same ideology – the destruction of Western civilization and the establishment of
a worldwide caliphate and global Shari’a law, which Dershowitz and Obama – both
lawyers – should know is incompatible with the US
Dershowitz’s endorsement of Obama does not change the
reality of the American president’s foreign policy failures. It makes us doubt
Dershowitz’s own judgment.
Sir, – According to Alon
Pinkas (“President Obama, a friend,” Observations, November 2), Israelis should
just say nothing about the absurd Obama policies of promoting the Muslim
Brotherhood and appeasing Iran.
Israelis should just wait until the
Muslim Brotherhood in Egypt attacks Israel in order to “liberate” Jerusalem, or
the Mahdi-seeking Twelvers in Iran nuke us, whichever comes first.
statement that Obama “has been a reliable friend of Israel” is an explicit lie
by anyone who has a basic understanding of the Muslim Brotherhood and Iran, or a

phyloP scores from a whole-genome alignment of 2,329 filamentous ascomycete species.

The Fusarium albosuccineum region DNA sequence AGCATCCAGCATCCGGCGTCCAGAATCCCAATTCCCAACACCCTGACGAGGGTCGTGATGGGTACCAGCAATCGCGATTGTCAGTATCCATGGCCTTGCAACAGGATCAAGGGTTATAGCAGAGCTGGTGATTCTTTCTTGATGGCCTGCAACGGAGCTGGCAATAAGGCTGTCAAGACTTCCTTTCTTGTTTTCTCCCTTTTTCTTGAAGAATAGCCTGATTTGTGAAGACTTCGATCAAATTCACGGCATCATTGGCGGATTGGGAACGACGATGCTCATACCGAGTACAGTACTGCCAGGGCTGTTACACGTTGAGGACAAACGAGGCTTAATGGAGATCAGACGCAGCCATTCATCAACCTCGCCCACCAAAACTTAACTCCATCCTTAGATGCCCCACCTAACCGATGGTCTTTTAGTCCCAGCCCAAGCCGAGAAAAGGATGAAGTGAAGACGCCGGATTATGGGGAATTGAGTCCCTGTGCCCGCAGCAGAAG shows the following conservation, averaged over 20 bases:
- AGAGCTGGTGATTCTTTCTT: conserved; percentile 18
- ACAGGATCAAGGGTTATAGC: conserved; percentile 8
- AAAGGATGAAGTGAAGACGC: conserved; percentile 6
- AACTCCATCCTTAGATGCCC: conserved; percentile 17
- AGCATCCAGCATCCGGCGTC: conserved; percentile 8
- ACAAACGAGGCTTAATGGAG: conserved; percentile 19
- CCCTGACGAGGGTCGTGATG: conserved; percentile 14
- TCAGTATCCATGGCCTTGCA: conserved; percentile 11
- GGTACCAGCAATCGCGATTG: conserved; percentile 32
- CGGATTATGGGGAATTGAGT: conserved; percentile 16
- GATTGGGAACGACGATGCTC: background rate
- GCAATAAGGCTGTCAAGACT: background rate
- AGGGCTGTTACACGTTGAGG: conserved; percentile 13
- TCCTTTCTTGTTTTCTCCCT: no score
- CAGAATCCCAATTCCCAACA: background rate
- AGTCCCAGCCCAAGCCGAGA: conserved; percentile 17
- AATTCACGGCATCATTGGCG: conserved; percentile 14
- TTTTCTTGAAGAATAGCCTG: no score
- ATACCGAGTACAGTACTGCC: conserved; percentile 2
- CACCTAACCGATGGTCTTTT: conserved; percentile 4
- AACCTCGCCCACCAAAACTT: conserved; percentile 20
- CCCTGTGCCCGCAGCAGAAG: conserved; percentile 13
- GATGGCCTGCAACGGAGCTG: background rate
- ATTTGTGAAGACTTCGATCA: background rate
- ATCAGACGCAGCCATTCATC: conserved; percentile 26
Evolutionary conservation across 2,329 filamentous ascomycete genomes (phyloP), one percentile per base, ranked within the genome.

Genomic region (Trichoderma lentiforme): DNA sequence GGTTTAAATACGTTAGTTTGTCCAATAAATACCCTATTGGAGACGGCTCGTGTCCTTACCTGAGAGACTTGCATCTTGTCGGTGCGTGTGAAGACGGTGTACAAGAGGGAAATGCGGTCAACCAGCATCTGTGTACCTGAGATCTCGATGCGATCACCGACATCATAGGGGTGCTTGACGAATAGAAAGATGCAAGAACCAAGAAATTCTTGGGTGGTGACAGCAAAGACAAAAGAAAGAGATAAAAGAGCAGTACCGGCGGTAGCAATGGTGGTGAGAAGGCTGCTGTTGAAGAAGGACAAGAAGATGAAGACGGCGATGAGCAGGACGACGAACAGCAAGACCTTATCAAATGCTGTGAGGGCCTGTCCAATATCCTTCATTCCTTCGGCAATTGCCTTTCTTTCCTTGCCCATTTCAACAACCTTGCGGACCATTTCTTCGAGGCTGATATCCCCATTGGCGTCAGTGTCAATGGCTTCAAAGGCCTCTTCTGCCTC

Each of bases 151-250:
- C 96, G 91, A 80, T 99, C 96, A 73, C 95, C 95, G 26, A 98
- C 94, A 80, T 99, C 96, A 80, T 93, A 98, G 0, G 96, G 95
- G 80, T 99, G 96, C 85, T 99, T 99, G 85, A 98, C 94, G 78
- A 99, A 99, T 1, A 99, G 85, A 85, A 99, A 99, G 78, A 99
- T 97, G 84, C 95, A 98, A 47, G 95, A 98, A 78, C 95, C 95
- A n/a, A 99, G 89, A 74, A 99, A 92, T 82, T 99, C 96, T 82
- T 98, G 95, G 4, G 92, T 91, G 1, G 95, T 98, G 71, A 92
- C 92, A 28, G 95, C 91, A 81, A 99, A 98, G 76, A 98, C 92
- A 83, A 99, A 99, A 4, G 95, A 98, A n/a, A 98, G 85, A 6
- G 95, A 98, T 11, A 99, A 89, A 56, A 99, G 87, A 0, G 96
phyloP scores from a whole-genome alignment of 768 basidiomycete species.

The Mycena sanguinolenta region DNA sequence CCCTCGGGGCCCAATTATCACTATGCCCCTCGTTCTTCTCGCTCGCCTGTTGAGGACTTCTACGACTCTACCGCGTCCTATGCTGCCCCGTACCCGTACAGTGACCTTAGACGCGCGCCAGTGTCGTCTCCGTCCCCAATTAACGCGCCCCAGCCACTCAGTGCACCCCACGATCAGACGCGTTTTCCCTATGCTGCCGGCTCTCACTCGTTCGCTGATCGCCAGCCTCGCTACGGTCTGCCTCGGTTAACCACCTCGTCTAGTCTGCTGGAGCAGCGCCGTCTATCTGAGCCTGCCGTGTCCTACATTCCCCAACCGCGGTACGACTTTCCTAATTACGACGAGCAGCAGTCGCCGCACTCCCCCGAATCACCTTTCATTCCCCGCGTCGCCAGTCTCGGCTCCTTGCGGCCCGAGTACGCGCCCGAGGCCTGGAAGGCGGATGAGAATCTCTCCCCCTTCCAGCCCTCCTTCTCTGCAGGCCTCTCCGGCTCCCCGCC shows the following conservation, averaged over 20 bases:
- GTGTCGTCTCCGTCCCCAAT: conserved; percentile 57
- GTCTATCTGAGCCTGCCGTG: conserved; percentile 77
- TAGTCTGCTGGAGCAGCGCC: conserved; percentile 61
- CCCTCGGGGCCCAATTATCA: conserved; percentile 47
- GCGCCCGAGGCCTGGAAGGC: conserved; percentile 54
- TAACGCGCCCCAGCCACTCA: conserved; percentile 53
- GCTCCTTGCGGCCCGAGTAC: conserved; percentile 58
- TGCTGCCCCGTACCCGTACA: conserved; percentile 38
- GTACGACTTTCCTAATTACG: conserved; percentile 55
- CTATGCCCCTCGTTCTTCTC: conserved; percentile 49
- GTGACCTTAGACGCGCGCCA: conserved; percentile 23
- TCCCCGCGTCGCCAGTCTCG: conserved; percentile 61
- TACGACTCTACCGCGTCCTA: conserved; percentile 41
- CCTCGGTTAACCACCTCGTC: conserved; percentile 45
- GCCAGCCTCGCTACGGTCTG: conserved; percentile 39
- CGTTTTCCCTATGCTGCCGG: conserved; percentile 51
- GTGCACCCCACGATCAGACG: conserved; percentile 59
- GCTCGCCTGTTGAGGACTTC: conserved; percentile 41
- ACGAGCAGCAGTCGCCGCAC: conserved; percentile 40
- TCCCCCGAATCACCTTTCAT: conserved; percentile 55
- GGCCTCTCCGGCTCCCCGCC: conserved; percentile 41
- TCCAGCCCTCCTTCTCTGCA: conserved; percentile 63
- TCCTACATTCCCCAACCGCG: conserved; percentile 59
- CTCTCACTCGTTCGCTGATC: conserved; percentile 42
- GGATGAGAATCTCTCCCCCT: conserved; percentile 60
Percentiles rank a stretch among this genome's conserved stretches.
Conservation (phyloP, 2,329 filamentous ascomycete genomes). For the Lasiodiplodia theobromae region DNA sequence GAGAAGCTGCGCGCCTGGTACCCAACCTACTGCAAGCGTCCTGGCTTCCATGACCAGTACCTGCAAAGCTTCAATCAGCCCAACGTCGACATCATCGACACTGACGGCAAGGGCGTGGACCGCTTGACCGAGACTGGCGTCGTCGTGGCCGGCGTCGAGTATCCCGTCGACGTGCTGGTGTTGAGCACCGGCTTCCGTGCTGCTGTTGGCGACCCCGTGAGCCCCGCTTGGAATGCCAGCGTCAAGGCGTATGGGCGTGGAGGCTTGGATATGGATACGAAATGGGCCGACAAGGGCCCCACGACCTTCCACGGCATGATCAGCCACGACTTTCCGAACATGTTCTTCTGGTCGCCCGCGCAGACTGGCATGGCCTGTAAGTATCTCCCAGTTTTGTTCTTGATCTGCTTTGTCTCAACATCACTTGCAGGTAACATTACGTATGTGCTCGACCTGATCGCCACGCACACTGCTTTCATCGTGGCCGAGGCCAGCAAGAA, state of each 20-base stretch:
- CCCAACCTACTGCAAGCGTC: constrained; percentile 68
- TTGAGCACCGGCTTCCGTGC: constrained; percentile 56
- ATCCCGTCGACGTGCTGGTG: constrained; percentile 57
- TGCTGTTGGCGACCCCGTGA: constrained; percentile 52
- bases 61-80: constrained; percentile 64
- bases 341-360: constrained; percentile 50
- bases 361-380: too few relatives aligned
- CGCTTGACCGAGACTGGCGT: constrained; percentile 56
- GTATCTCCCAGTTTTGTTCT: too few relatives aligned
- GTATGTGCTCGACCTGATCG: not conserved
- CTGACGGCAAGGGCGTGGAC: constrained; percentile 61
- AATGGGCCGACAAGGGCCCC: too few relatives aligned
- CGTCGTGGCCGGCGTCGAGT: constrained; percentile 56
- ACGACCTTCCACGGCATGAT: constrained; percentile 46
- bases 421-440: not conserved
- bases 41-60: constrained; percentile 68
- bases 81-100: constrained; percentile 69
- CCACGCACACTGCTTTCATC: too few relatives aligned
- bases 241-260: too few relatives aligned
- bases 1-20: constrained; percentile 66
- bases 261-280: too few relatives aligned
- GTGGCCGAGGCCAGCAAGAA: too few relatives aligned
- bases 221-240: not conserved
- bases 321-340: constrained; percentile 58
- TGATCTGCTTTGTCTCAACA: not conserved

misguided statement by an uninformed person.
I do not know which of the
two descriptives covers Pinkas, but it is scary if we had either a dishonest or
uniformed person in our foreign service.
Sir, – At last! A voice of respect and reason says it like it is, a wise and
realistic assessment from Alon Pinkas.
Pinkas’s words say so clearly the
thoughts I have had for a long while. Recognizing the policies of both
candidates and acknowledging that Israel should not be a critical issue in the
votes of the Americans, he closes with: “This is for Americans to decide, and
for us, uncharacteristically, to shut up for once.”
Let’s play it cool
for a change and stop pushing ourselves onto every American agenda.
Sir, – Sarah Honig (“How Obama saves Israel,” Another Tack,
November 2) declares that the US president’s “attitude to troublesome little
Israel is chillingly like [Neville] Chamberlain’s was vis-à-vis the unfortunate
Czechs.” She then goes on to show what seem to be particularly cogent parallels
between the British prime minister’s treatment of Czechoslovakia in 1938 and
Obama’s treatment of Israel in 2012, clearly emphasizing the Obama
administration’s willingness to “sacrifice” Israel for the sake of making the
rest of the world happy and quiet.
But the problem is not Obama and in
fact goes much, much deeper. On October 4, 2001, then-prime minister Ariel
Sharon made world headlines by saying the following:
“We are currently in the
midst of a complex and difficult diplomatic campaign. I turn to the Western